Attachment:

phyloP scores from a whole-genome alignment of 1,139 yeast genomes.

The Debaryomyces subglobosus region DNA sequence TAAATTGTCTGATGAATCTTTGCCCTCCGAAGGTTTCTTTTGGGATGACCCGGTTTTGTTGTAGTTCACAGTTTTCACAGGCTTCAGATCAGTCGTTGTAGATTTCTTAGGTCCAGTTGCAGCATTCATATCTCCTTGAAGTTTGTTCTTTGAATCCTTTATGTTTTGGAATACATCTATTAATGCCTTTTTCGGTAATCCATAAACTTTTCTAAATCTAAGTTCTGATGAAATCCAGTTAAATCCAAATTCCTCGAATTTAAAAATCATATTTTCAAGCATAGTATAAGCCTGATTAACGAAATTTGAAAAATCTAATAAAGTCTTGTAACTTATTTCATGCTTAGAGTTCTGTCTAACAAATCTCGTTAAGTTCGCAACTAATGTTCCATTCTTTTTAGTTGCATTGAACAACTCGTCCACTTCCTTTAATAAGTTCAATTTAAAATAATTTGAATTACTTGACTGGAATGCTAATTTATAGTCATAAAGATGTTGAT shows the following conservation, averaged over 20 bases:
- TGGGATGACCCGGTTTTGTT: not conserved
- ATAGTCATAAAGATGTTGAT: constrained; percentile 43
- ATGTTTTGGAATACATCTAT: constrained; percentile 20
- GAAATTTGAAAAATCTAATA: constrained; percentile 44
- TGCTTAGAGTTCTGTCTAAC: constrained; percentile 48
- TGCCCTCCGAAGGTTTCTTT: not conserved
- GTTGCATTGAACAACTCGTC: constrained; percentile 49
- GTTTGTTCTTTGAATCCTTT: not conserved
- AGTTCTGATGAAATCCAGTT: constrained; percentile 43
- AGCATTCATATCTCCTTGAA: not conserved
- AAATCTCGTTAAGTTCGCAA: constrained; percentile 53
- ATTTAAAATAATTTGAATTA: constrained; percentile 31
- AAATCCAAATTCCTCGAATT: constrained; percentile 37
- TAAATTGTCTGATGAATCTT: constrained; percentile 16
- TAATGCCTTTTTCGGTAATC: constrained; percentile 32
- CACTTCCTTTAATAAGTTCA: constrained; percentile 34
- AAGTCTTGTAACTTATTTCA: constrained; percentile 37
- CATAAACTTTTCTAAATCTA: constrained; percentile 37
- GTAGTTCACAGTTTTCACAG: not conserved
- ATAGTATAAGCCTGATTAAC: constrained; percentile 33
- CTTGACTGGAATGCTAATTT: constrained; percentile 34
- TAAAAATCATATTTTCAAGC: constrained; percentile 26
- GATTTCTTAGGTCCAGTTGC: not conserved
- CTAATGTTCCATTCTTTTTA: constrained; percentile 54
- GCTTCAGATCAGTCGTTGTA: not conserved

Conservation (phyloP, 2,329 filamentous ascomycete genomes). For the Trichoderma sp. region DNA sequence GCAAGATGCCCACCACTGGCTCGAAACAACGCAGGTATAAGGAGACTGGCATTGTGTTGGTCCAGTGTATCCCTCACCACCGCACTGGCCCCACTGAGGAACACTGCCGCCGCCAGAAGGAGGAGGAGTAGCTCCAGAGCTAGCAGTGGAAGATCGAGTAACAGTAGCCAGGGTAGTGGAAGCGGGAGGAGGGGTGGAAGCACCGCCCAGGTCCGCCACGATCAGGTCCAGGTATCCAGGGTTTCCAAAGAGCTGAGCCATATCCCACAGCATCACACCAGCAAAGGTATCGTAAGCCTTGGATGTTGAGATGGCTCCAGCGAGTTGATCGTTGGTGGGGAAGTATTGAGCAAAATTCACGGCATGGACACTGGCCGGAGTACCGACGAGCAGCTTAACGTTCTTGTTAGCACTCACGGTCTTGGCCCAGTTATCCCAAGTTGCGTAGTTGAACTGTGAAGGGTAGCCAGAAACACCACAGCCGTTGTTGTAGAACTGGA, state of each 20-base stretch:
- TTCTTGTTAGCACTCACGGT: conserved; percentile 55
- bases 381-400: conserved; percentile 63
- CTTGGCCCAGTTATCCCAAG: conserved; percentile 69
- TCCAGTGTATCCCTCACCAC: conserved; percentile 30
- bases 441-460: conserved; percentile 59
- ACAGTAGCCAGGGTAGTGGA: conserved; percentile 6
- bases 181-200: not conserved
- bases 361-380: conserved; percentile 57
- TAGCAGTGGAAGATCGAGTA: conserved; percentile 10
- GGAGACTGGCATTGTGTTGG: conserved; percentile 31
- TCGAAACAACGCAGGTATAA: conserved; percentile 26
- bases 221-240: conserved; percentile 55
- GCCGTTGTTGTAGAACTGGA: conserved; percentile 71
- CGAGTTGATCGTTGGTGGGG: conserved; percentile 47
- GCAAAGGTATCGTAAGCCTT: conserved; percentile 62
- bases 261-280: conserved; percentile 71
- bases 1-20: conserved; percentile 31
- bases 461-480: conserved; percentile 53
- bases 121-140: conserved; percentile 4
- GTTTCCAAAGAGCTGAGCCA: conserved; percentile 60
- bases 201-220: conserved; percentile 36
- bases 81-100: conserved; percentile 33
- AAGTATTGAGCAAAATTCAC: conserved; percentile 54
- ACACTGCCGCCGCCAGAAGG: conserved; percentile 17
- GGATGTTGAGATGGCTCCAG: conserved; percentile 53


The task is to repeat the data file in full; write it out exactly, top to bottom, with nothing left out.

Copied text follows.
phyloP scores from a whole-genome alignment of 1,139 yeast genomes.

The Debaryomyces subglobosus region DNA sequence TAAATTGTCTGATGAATCTTTGCCCTCCGAAGGTTTCTTTTGGGATGACCCGGTTTTGTTGTAGTTCACAGTTTTCACAGGCTTCAGATCAGTCGTTGTAGATTTCTTAGGTCCAGTTGCAGCATTCATATCTCCTTGAAGTTTGTTCTTTGAATCCTTTATGTTTTGGAATACATCTATTAATGCCTTTTTCGGTAATCCATAAACTTTTCTAAATCTAAGTTCTGATGAAATCCAGTTAAATCCAAATTCCTCGAATTTAAAAATCATATTTTCAAGCATAGTATAAGCCTGATTAACGAAATTTGAAAAATCTAATAAAGTCTTGTAACTTATTTCATGCTTAGAGTTCTGTCTAACAAATCTCGTTAAGTTCGCAACTAATGTTCCATTCTTTTTAGTTGCATTGAACAACTCGTCCACTTCCTTTAATAAGTTCAATTTAAAATAATTTGAATTACTTGACTGGAATGCTAATTTATAGTCATAAAGATGTTGAT shows the following conservation, averaged over 20 bases:
- TGGGATGACCCGGTTTTGTT: not conserved
- ATAGTCATAAAGATGTTGAT: constrained; percentile 43
- ATGTTTTGGAATACATCTAT: constrained; percentile 20
- GAAATTTGAAAAATCTAATA: constrained; percentile 44
- TGCTTAGAGTTCTGTCTAAC: constrained; percentile 48
- TGCCCTCCGAAGGTTTCTTT: not conserved
- GTTGCATTGAACAACTCGTC: constrained; percentile 49
- GTTTGTTCTTTGAATCCTTT: not conserved
- AGTTCTGATGAAATCCAGTT: constrained; percentile 43
- AGCATTCATATCTCCTTGAA: not conserved
- AAATCTCGTTAAGTTCGCAA: constrained; percentile 53
- ATTTAAAATAATTTGAATTA: constrained; percentile 31
- AAATCCAAATTCCTCGAATT: constrained; percentile 37
- TAAATTGTCTGATGAATCTT: constrained; percentile 16
- TAATGCCTTTTTCGGTAATC: constrained; percentile 32
- CACTTCCTTTAATAAGTTCA: constrained; percentile 34
- AAGTCTTGTAACTTATTTCA: constrained; percentile 37
- CATAAACTTTTCTAAATCTA: constrained; percentile 37
- GTAGTTCACAGTTTTCACAG: not conserved
- ATAGTATAAGCCTGATTAAC: constrained; percentile 33
- CTTGACTGGAATGCTAATTT: constrained; percentile 34
- TAAAAATCATATTTTCAAGC: constrained; percentile 26
- GATTTCTTAGGTCCAGTTGC: not conserved
- CTAATGTTCCATTCTTTTTA: constrained; percentile 54
- GCTTCAGATCAGTCGTTGTA: not conserved

Conservation (phyloP, 2,329 filamentous ascomycete genomes). For the Trichoderma sp. region DNA sequence GCAAGATGCCCACCACTGGCTCGAAACAACGCAGGTATAAGGAGACTGGCATTGTGTTGGTCCAGTGTATCCCTCACCACCGCACTGGCCCCACTGAGGAACACTGCCGCCGCCAGAAGGAGGAGGAGTAGCTCCAGAGCTAGCAGTGGAAGATCGAGTAACAGTAGCCAGGGTAGTGGAAGCGGGAGGAGGGGTGGAAGCACCGCCCAGGTCCGCCACGATCAGGTCCAGGTATCCAGGGTTTCCAAAGAGCTGAGCCATATCCCACAGCATCACACCAGCAAAGGTATCGTAAGCCTTGGATGTTGAGATGGCTCCAGCGAGTTGATCGTTGGTGGGGAAGTATTGAGCAAAATTCACGGCATGGACACTGGCCGGAGTACCGACGAGCAGCTTAACGTTCTTGTTAGCACTCACGGTCTTGGCCCAGTTATCCCAAGTTGCGTAGTTGAACTGTGAAGGGTAGCCAGAAACACCACAGCCGTTGTTGTAGAACTGGA, state of each 20-base stretch:
- TTCTTGTTAGCACTCACGGT: conserved; percentile 55
- bases 381-400: conserved; percentile 63
- CTTGGCCCAGTTATCCCAAG: conserved; percentile 69
- TCCAGTGTATCCCTCACCAC: conserved; percentile 30
- bases 441-460: conserved; percentile 59
- ACAGTAGCCAGGGTAGTGGA: conserved; percentile 6
- bases 181-200: not conserved
- bases 361-380: conserved; percentile 57
- TAGCAGTGGAAGATCGAGTA: conserved; percentile 10
- GGAGACTGGCATTGTGTTGG: conserved; percentile 31
- TCGAAACAACGCAGGTATAA: conserved; percentile 26
- bases 221-240: conserved; percentile 55
- GCCGTTGTTGTAGAACTGGA: conserved; percentile 71
- CGAGTTGATCGTTGGTGGGG: conserved; percentile 47
- GCAAAGGTATCGTAAGCCTT: conserved; percentile 62
- bases 261-280: conserved; percentile 71
- bases 1-20: conserved; percentile 31
- bases 461-480: conserved; percentile 53
- bases 121-140: conserved; percentile 4
- GTTTCCAAAGAGCTGAGCCA: conserved; percentile 60
- bases 201-220: conserved; percentile 36
- bases 81-100: conserved; percentile 33
- AAGTATTGAGCAAAATTCAC: conserved; percentile 54
- ACACTGCCGCCGCCAGAAGG: conserved; percentile 17
- GGATGTTGAGATGGCTCCAG: conserved; percentile 53